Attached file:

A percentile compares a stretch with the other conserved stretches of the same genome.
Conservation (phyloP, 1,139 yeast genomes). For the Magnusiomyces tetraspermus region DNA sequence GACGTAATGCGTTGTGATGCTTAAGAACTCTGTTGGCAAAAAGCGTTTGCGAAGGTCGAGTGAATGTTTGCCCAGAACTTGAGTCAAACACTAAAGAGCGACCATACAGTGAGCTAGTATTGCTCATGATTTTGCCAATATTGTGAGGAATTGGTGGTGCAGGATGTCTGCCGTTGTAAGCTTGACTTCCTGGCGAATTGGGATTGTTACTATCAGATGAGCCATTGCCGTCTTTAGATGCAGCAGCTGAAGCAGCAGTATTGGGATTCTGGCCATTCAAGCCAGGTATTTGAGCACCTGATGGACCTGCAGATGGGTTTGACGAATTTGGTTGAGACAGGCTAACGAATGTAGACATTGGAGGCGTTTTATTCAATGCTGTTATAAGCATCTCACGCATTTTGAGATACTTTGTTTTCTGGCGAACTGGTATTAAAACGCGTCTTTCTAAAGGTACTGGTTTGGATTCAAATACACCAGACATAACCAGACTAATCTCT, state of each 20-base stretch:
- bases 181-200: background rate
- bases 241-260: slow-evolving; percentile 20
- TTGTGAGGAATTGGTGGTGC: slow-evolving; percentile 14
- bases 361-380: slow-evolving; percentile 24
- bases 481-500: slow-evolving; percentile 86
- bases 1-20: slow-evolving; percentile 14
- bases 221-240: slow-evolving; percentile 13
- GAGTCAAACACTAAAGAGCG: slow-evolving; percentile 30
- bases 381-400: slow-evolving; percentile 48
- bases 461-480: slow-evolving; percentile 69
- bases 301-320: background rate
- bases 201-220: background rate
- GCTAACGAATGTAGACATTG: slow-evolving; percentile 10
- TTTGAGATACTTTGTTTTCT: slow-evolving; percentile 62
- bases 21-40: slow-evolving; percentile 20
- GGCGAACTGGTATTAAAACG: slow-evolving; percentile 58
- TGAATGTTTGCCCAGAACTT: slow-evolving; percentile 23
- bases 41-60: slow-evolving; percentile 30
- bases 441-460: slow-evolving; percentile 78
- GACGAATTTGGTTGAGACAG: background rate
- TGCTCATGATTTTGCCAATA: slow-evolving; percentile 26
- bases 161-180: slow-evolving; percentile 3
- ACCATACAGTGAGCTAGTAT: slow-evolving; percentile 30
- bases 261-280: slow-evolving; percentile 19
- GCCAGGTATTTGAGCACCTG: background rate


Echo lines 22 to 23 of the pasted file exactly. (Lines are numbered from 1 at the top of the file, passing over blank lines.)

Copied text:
- GACGAATTTGGTTGAGACAG: background rate
- TGCTCATGATTTTGCCAATA: slow-evolving; percentile 26